Building an optimistic and collective vision of resilience based on the prospect of global happiness, carried out in compliance with the SDGs
Written by Dr. Eugenio Saavedra Guajardo and Dr. Ana Castro Ríos, external collaborators for Dianova Chile for International Day of Happiness (March 20th).
Since term Resilience appeared in the 1980’s, the concept has been used in the field of Social Sciences and Education with various focal points and elements found within its definition.
Currently, there are more than thirty different definitions, which belong to various authors from different traditions, some of which have more deterministic tendencies based on an individual’s biology, and others more environmentalist tendencies, which highlight the interaction between an individual and their environment.
Among the best-known definitions, the following stand out:
- Resilience as a phenomenon exhibited by individuals who have evolved favourably, despite having suffered some form of stress or serious risk in the past. (Rutter, 1993).
- Resilience is a universal capacity which allows a person, group or community to prevent, minimise, or overcome the damaging effects of adversity (Grotberg, 1995).
- It is a dynamic process which results in positive adaptation in contexts of great adversity (Luthard, 2001).
- Being resilient means that in addition to recovering, an individual is able to grow from an experience. It means projecting yourself without denying the past (Vanistendael, 2002).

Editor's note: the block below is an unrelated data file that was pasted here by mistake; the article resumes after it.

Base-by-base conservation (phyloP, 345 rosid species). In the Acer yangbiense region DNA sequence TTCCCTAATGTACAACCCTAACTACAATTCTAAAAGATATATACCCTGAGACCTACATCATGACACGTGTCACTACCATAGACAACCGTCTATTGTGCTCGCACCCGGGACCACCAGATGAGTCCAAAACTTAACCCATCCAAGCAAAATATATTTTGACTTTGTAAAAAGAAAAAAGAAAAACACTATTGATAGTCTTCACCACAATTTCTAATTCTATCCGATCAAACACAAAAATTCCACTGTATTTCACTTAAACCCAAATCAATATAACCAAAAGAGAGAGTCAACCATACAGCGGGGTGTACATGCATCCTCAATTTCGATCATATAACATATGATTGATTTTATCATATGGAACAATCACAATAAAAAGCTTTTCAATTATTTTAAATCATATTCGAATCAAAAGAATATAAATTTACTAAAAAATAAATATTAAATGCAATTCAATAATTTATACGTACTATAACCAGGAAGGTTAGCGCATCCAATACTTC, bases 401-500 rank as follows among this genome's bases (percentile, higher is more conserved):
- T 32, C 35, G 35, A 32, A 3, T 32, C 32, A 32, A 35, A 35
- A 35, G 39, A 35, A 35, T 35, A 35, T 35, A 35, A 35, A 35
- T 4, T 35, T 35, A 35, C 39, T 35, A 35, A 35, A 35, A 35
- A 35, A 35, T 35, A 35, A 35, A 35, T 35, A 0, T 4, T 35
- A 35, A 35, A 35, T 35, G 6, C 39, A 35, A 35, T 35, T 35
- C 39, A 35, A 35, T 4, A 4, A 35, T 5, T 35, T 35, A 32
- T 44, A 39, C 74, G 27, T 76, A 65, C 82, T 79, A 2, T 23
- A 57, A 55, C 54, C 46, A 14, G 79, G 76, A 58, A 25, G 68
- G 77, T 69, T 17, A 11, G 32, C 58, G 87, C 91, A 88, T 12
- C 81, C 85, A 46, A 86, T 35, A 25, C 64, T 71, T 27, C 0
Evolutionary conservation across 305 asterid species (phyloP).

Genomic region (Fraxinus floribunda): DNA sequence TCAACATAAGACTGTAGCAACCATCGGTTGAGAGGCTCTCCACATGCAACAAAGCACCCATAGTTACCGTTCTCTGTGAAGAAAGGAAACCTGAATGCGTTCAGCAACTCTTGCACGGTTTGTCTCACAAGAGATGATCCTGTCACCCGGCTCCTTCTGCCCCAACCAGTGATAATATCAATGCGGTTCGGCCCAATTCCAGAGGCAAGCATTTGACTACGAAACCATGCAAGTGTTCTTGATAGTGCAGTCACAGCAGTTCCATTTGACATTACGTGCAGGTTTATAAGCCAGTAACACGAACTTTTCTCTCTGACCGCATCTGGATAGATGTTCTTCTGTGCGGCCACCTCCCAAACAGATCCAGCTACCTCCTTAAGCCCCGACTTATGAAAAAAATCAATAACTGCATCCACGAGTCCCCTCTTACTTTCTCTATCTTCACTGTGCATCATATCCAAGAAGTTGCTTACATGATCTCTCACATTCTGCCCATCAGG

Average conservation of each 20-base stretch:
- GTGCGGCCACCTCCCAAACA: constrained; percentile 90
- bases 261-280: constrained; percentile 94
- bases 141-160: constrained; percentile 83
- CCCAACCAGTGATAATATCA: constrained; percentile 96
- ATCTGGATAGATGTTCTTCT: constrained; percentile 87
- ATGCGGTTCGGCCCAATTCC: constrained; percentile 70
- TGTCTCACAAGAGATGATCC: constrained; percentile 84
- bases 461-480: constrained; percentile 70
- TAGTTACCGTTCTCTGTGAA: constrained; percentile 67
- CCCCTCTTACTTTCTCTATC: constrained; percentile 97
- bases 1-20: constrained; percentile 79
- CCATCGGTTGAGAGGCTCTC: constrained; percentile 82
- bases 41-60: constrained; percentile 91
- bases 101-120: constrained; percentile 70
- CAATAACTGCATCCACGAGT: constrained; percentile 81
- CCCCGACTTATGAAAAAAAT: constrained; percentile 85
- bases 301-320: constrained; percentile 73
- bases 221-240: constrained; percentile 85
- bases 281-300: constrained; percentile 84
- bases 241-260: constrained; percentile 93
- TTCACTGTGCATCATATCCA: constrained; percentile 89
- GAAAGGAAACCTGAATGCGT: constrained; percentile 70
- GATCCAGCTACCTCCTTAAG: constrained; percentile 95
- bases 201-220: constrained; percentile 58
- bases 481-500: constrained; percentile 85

- The act of being resilient consists of recovering, moving forward after an illness, trauma, or stress. It’s overcoming trying times and crises in life, resisting and getting over them, in order to keep living the best life possible (Manciaux, 2005).
We could continue listing definitions and extrapolating on the distinctions made by each author, but we believe that what may be useful is to see the similarities between each proposed definition and which elements they share, namely:
- All of these definitions recognise that it is more or less a universal human ability.
- The idea of stress, adversity, or a negative situation is present in all of the definitions.
- They share the idea that the subject confronts some type of adversity.
- The result is a positive adaptation which provides a greater sense of
- wellbeing in the individual.
Perhaps is it worth emphasising that there are two different elements when conceptualising resilience that are somewhat reflected in these definitions:
- The first element emphasises the search for protective or risk factors, which would facilitate or hinder the emergence of resilient behaviours. Such a tradition was maintained by authors up to the first half of the 1990’s.
- The second element is that which the concept of resilience is linked to the identification of dynamic mechanisms and processes that the individual builds as a form of viable adaptation when faced with an adverse situation, and the idea of protecting oneself from said adversity.
Understanding the phenomena in this way suggests to us that resilience, beyond being a permanent condition depending on factors external to the individual, is its own construction. This varies according to the contexts and moments in which it occurs (Saavedra, 2003).
Ultimately, whether one considers themself resilient or not is an internal evaluation of their life.
It is exactly this second idea which will offer a more constructive and optimistic view of resilience, allowing a more dynamic and collective understanding of this concept.
By putting emphasis on this more collective view, we can then also establish a link with social welfare, which involves the prospect of GLOBAL HAPPINESS. Much like some of the Sustainable Development Goals set out by the UN, our point of view is that it requires: dignified work, gender equality, responsible production and consumption, peace, and social justice.